I remember asking a question on here about passport validity a couple of years ago, and was told that the airline does have the final say, even if the destination country doesn't have eg the 6 month rule, the airline can insist their passengers passports do have 6 months.

It is the airline that gets fined if they let anyone fly without the required documentation to enter the country, so maybe they're just being ultra cautious?

Poulton Le Fylde...
Destination Expert
for Khao Lak, Khao Sok National Park
posts: 28,903
reviews: 77
9. Re: Why do airlines require 6 months validity ?

Until very recently brought about by a young Aussie about to depart to Thailand with only 3 months remaining on his passport the uncontested advice by various DEs (me included) from various countries was that to enter Thailand you needed 6 months unexpired from date of leaving on your passport and any less get a new passport. Then an ex-pat DE for Phuket says that is a load of outdated rubbish as that rule was abolished in 2008! Chaos ensued with most everyone else saying how can this be when the Thai Embassies or Consulates (including the esteemed Royal Thai Consulate in Hull) maintains the 6 month rule is still in force, particularly for those entering Thailand under the Visa Waiver programme.

One of the links quoted in the argument is from Flyertalk and quoting an international authoritative agreement by an organisation called Timatic that purports to give all check in staff for all airlines authoritative access at time of check in to the relevant requirement for each country. See flyertalk.com/forum/travelbuzz/1215186-help-…

As a DE for Thailand I am sufficiently concerned about the integrity and credibility of the source I rely on for the advice I give to have Emailed the Royal Thai Consulate in Hull, UK, to receive their comments.

This issue was described in the latest discussion as "a can of worms" and I agree entirely!

Incidentally, the young Aussie did not apply for an emergency passport and has reported back that he was allowed ro check in "no questions asked" . Another Aussie posted that a relative in similar circumstances was not allowed to check in buy her (different) airline. Go figure!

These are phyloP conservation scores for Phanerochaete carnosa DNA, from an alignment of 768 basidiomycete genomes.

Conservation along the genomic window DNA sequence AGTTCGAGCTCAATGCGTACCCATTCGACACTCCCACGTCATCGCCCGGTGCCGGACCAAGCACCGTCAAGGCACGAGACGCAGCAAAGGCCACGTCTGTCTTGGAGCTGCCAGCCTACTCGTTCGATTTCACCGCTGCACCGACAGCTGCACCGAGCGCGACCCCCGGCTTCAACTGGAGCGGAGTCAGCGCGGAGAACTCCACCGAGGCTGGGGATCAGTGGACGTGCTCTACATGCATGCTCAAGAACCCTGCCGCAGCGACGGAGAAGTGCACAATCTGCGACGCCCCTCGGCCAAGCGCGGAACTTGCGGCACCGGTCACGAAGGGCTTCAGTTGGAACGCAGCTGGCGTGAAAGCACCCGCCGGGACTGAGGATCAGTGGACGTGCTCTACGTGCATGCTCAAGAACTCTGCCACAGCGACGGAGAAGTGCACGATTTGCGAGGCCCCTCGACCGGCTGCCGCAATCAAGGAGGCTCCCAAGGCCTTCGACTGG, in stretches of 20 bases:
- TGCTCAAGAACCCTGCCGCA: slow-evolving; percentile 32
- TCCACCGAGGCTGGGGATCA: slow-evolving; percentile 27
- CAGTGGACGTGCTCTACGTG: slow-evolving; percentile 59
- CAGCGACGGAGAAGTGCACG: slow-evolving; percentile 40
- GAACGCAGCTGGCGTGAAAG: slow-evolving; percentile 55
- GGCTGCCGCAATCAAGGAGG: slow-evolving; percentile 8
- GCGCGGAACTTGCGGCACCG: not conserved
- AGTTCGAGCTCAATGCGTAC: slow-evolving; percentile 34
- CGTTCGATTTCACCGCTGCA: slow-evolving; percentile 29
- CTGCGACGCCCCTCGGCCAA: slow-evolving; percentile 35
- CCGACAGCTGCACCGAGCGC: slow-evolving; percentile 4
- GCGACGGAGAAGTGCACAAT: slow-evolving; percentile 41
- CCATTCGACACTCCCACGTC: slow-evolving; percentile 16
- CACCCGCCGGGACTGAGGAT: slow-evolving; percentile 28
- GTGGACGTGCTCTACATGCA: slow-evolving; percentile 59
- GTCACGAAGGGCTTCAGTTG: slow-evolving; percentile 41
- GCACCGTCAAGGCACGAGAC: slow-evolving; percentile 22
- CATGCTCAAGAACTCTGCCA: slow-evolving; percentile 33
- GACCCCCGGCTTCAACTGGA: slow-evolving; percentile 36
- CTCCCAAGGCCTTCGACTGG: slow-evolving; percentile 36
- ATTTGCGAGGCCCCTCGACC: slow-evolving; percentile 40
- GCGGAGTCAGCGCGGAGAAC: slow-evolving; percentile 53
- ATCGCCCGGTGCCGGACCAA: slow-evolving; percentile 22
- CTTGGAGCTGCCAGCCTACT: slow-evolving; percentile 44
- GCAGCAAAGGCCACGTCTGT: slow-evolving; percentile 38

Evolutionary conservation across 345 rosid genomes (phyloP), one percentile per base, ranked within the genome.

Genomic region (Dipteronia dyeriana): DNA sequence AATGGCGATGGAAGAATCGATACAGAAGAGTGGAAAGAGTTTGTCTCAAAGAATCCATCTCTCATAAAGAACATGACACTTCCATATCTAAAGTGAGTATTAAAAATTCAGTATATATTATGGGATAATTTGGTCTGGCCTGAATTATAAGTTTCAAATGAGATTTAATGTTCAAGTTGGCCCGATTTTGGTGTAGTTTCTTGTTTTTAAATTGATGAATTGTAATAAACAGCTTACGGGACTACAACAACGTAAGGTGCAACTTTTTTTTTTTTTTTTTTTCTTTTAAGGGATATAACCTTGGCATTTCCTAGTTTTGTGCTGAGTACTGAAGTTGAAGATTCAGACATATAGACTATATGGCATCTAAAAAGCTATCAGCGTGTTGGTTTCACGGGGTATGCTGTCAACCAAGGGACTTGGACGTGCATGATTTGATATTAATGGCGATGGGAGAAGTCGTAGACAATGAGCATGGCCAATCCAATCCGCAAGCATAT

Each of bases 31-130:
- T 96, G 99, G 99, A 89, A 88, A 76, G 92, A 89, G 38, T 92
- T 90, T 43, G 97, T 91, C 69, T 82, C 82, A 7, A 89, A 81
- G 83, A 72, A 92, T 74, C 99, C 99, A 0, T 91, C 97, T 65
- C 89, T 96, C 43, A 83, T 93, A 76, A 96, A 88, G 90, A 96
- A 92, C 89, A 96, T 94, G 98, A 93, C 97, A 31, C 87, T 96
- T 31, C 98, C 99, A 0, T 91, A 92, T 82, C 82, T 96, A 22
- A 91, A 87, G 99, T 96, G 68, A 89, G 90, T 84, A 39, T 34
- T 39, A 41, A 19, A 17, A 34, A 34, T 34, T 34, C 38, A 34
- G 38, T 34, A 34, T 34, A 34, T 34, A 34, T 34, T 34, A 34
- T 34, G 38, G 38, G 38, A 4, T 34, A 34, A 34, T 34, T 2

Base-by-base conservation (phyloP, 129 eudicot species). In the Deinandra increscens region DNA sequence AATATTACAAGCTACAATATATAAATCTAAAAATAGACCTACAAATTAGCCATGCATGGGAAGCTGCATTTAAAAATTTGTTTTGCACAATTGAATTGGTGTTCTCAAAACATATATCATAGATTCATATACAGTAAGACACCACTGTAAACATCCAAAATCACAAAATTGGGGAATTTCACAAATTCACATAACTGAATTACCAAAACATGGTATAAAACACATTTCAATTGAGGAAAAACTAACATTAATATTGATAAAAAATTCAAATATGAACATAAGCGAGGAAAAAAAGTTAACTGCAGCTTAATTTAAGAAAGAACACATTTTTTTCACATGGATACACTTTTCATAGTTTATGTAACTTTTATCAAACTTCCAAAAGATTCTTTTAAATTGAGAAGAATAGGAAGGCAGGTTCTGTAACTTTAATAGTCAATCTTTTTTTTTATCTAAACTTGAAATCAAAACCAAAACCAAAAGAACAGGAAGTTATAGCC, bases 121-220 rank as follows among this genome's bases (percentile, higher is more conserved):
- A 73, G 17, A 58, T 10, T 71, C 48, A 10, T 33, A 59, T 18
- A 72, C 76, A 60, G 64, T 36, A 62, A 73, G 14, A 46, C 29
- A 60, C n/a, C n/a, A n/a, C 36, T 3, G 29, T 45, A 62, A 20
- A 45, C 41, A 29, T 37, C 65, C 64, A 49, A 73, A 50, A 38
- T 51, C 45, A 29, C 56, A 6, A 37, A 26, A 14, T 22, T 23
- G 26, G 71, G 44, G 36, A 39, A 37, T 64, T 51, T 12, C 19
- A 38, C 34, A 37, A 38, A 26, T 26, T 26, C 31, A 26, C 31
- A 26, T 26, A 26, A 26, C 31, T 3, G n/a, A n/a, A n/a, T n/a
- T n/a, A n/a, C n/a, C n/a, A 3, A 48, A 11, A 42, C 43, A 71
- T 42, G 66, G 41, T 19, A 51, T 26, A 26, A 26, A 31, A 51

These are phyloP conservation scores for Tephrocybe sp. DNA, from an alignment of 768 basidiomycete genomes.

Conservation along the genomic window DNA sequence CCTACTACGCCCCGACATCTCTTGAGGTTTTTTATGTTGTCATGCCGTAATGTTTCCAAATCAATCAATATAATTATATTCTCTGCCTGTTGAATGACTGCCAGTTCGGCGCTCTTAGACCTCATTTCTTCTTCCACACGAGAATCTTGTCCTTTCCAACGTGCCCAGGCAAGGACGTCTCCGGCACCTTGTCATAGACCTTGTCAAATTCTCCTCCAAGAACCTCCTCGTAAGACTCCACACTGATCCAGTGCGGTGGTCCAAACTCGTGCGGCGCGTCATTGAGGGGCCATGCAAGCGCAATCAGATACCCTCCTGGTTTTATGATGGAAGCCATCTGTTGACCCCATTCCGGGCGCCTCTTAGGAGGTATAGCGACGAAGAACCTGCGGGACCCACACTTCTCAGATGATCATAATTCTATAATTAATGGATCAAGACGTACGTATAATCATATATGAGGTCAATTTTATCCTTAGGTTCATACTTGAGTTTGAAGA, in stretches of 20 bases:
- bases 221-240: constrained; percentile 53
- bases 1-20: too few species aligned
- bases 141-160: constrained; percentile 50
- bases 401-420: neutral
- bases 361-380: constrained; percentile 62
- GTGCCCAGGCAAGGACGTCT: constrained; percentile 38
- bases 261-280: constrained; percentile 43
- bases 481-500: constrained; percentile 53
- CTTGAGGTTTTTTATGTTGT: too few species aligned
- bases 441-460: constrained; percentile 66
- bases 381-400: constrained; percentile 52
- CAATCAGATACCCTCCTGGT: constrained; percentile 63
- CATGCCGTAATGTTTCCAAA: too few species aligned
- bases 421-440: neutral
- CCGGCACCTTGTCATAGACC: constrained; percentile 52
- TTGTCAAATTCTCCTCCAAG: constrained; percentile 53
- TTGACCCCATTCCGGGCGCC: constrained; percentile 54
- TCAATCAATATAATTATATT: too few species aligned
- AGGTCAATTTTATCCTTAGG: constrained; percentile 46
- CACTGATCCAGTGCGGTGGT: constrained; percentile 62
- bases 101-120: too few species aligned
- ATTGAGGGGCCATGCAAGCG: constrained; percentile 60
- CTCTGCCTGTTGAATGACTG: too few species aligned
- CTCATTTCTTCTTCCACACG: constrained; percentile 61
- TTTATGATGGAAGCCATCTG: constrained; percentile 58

Bangkok
Destination Expert
for Bangkok, Air Travel, Thailand
posts: 14,226
reviews: 74
10. Re: Why do airlines require 6 months validity ?

Hi,

I agree that the issue gets somewhat fuzzy as what the airline wants may vary in fact from what the country wants.. I suspect that this is derived from the fact that there are A LOT of different requirements from country to country and even within one country, what's required can vary based on not only what passport does the passenger hold, but what type of passport (normal, diplomatic, or official) and are they only a transit passenger or a formal connection passenger..

Point here is that there's a lot of possible combinations out there.. So I'd reasonably guess that the 6-month rule or 'standard' if you will, was born from the notion that the most restrictive countries or the "norm" if you will, was that you needed 6- months..

TIMATIC-- which is a by-subscription-service offered thru IATA and not a organization in itself- shows only what data they are in turn given by recognized authorities from each nation or region (if applicable) and under what travel conditions.. That's the risk to TIMATIC in that it's only as good as the data source from which it's derived..

... but carriers do use it as it is an industry-wide platform, and when used properly, can help a carrier when/if they're fined if they file a protest saying that they followed what was shown as being the requirements.

To me, if the airlines weren't liable for dentition fines and repatriation costs, then this issue would largely go away, as it would all be on the passenger... but under convention language and most all bi- and multilateral aviation agreements the carriers are liable for both dentition fines and repatriation costs

Travel Safe,